Apr 27, 2021 - Economy & Business

Movie theater owners ecstatic after record-low Oscars ratings

Illustration of a popcorn container wearing a mask.

Sunday night's Oscars telecast was a ratings dud, with viewership falling below 10 million for the first time ever, but the reaction from movie theater owners, and other in-person entertainment operators pummeled by the pandemic, was wild applause.

Behind the scenes: 2020 was supposed to be the year that streaming killed cinemas, as we'd all become enamored with watching new feature films from the couch. But most of us didn't, as reflected by the record-low Oscars ratings.

A big reason we watch award shows is to see if the art we loved was also loved by others, and rewarded. But if you didn't watch in the first place, then there's no emotional attachment.

Investment angle: AMC stock rose yesterday and is up again today.

  • Altamont Capital Partners and Fortress Investment Group yesterday became almost certain to buy Alamo Drafthouse Cinemas out of Chapter 11 bankruptcy, as no rival bidder emerged. Altamont was an existing backer, and had pursued the bankruptcy as a restructuring mechanism when revenue disappeared and PPP loans ran out.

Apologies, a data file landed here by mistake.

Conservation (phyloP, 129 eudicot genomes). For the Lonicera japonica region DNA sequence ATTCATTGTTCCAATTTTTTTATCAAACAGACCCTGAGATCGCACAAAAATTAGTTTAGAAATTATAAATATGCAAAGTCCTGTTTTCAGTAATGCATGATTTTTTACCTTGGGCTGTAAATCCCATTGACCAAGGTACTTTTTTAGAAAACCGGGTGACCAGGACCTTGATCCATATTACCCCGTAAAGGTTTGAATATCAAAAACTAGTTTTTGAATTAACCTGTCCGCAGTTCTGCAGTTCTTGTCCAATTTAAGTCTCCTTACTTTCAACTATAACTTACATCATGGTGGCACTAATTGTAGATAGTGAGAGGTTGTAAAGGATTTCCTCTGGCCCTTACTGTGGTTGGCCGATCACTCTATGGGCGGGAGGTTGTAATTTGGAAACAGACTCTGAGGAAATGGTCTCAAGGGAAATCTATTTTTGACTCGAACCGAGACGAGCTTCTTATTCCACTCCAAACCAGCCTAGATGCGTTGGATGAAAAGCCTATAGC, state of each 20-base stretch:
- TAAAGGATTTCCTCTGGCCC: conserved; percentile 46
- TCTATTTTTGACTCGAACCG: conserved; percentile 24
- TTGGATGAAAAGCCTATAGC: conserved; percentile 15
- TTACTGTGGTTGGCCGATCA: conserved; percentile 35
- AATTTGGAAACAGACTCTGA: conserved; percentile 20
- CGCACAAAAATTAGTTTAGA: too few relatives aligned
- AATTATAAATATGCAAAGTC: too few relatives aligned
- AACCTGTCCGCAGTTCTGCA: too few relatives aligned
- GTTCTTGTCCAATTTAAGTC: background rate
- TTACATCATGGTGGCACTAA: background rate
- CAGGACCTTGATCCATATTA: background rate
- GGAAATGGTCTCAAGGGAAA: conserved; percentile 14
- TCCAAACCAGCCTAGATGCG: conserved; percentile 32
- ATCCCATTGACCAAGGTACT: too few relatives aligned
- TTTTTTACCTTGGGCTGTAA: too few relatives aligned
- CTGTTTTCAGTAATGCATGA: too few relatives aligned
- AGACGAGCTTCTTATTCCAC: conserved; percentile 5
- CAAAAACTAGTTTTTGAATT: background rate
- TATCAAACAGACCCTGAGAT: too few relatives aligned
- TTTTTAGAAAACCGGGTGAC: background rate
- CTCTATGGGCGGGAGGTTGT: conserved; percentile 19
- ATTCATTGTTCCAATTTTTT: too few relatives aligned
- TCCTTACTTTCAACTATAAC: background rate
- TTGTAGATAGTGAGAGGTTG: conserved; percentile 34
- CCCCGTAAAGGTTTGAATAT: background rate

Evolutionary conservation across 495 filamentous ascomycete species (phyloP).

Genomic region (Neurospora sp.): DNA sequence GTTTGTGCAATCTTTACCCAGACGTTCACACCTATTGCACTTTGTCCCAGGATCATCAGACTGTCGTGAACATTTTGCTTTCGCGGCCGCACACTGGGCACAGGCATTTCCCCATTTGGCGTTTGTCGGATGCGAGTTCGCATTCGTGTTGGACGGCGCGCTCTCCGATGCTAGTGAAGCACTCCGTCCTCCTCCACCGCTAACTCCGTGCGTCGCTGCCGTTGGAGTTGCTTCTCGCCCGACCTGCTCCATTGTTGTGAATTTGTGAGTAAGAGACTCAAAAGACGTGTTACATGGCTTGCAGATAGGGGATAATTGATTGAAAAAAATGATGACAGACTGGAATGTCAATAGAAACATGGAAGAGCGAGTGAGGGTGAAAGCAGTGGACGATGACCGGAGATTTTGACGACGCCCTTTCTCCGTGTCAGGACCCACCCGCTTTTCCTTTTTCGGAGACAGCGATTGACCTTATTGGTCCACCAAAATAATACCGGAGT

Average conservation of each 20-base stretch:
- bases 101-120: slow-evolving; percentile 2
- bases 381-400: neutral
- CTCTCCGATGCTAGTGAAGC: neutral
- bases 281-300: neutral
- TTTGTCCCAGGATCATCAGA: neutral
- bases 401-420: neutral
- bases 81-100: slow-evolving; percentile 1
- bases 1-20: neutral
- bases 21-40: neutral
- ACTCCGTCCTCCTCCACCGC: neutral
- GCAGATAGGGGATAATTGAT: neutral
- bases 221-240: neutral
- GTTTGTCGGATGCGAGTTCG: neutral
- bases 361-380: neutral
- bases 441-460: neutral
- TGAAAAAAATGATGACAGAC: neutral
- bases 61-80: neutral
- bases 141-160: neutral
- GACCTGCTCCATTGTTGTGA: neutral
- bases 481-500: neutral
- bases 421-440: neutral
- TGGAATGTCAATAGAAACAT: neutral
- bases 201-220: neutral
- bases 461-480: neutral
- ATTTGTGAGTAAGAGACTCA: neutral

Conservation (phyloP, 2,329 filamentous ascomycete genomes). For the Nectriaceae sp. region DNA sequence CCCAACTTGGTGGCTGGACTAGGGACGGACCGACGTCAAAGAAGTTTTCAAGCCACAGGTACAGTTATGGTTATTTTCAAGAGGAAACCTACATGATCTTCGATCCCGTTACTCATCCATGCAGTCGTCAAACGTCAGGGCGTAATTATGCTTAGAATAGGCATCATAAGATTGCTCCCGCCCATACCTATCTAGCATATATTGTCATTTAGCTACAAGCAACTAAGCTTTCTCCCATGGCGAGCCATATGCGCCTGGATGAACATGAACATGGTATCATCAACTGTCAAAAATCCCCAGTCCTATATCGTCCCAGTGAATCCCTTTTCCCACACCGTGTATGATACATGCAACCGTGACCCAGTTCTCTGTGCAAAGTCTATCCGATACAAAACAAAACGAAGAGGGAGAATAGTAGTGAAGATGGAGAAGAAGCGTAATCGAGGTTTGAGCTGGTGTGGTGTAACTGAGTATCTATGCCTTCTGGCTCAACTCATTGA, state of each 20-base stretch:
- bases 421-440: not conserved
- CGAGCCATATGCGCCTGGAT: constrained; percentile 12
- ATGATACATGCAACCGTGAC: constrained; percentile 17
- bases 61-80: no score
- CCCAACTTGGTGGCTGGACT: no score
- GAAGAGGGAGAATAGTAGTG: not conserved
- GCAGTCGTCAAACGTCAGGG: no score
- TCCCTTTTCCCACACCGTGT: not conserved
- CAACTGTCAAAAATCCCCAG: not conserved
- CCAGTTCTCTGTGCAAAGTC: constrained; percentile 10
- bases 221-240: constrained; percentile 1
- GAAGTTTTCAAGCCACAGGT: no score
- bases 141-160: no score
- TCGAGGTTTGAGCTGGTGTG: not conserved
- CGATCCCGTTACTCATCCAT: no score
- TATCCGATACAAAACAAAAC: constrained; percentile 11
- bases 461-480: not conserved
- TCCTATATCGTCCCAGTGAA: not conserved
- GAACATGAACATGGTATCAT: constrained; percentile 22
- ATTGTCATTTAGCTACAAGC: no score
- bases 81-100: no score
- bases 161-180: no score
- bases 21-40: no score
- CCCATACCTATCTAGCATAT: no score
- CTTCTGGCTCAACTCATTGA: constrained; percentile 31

• Endeavor is set to go public later this week, aiming at a valuation north of $10 billion. It doesn't operate theaters, but it represents lots of movie stars and has a large live events business that would benefit from a return of in-person entertainment.

A big question is if studios like Warner Brothers will revive the old theater exclusivity window or try to leverage some big-budget films to salvage the new normal. Or if there's a short-term bifurcation in how studios treat U.S. and international audiences, as COVID continues to ravage other countries.

The bottom line: Studios had their big chance to go direct, and it didn't really seem to work. Investment firms will pay heed, on both sides of the equation.

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